Wednesday, February 10, 2016
Funky Bloomington buildings to explore
Categories: Arts & Culture
It dawned on me that some of my favorite places in Bloomington are also some of the most architecturally eclectic buildings around. So I asked my friends for some of their favorite places, and we came up with this little architectural tour to wow your senses and show you the quirkier side of Bloomington. Click an image to learn more and see where it's located.
It's one of two Buddhist monasteries in town, and was recently constructed in 2014. Between the 18-foot-tall gold Buddha statues and the tapestries imported from Tibet, your eyes will have plenty to feast on. Call ahead for a free visit and meet the friendly monks who call this place their home. You might wish you could move in with them.
Bloomington/Monroe County Convention Center
The renovated building located downtown was originally built in 1923 as Graham Motor Sales. It later became known as the Henry Ford Model T assembly plant and showroom, and was a place people gathered to see the latest automobiles as they rolled off the assembly line. While the interior has been redone with a modern touch, the exterior reflects the building's colorful history. Check out the art gallery and murals while you're there.
This non-denominational chapel was built in 1956 and is a classic IU landmark. Many alumni return to host their weddings here, because it holds fond memories and is just plain old beautiful. This small building made of Indiana limestone was a gift of IU alumni Frank and Daisy Beck, and contains only 16 pews holding up to 65 people at a time. The stained glass windows are simple and breathtaking.
Around 1900, the Crazy Horse edifice was built as a hotel to support the local train station. As time went on, the area of town now populated by delicious local restaurants became known as the seedy part of town, and rumor has it that the upstairs of the Crazy Horse was a brothel. Several years and owners later, the Crazy Horse bar is one of Bloomington's favorite watering holes, with all sorts of tasty drinks and eats.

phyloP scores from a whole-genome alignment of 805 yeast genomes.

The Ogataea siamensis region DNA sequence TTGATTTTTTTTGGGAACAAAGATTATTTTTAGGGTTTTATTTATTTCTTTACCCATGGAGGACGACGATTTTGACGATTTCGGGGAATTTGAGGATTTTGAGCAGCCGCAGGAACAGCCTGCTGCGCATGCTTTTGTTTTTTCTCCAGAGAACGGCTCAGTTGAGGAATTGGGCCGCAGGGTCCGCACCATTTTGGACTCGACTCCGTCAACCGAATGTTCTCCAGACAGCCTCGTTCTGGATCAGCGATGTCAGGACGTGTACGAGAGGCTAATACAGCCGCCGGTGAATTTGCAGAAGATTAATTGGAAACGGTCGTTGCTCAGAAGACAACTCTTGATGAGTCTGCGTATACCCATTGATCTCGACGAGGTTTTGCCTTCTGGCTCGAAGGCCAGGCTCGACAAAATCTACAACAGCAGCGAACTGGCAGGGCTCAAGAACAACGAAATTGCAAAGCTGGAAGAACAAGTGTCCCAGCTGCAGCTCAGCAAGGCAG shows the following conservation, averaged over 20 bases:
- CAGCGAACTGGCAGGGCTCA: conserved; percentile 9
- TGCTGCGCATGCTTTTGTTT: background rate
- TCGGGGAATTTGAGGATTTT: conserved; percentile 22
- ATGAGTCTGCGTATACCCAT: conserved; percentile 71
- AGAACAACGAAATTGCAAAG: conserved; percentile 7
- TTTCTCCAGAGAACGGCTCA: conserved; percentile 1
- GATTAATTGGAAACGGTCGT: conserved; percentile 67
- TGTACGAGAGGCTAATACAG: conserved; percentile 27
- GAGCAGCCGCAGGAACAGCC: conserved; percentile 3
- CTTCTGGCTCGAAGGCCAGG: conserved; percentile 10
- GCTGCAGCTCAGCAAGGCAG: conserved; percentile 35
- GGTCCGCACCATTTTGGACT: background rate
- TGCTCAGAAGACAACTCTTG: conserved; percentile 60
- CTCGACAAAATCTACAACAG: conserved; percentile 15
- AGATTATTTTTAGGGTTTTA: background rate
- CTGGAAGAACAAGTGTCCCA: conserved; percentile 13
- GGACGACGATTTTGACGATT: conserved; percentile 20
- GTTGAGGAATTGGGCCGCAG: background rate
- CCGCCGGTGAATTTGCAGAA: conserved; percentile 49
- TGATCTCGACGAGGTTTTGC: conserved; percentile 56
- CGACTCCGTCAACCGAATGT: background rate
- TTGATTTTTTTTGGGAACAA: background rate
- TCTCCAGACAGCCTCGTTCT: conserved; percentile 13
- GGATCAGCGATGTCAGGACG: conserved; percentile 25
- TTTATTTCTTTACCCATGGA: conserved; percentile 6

Indiana University Art Museum
It houses more than 40,000 objects ranging from Greek pottery to Picasso paintings, but the building itself is also a work of art. Internationally renowned architect I.M. Pei designed it, and construction finished in 1982. Admission is free, and they host all sorts of events -- plus, there's a delicious coffee shop and classy gift shop.
Monroe County Courthouse
It's a classic stop on anyone's visit to downtown, but do you know the history behind the courthouse? From the structure's original construction in 1907 to a contentious and ultimately successful renovation in the 1980s, our beautiful courthouse has been through a lot. But when you walk in and look up at the colorful dome, all you can think is, "wow." And don't forget to check out the giant copper fish from the old (1826) courthouse on the tippy top.
It's a sports-centered restaurant teeming with wings, burgers, and TVs, and it's a favorite hangout of many IU students and alumni. But the building itself has a fascinating history, built in the Spanish Colonial style more than a century ago. Hoagy Carmichael is said to have written his famous tune "Stardust" there in 1927, when it was known as The Book Nook.
Indiana University Auditorium
Built as a Federal Works Agency Project under the Roosevelt Presidency and opened on March 22, 1941, the Indiana University Auditorium is located in the heart of Indiana University's Bloomington campus. It's also home to Thomas Hart Benton's "Century of Progress" murals, painted for the 1933 Chicago World's Fair, the priceless Dailey Family Memorial Collection of Hoosier Art, and two Robert Laurent sculptures. Closed for a $13 million renovation and restoration in 1997, the Auditorium reopened in 1999 and continues to present an exciting season of Broadway show, concerts and student events.
Listed on the National Register of Historic Places, this Spanish mission revival silent movie house is one of the busiest community theaters in the country. Built in 1922, the theater was badly damaged by a fire in 1933 and was rebuilt with a new look including the iconic Indiana marquee. It was sold to the City of Bloomington in 1995 and, thanks to the work of many local people, was rescued and renovated into the state-of-the art, 629-seat theater that it is today.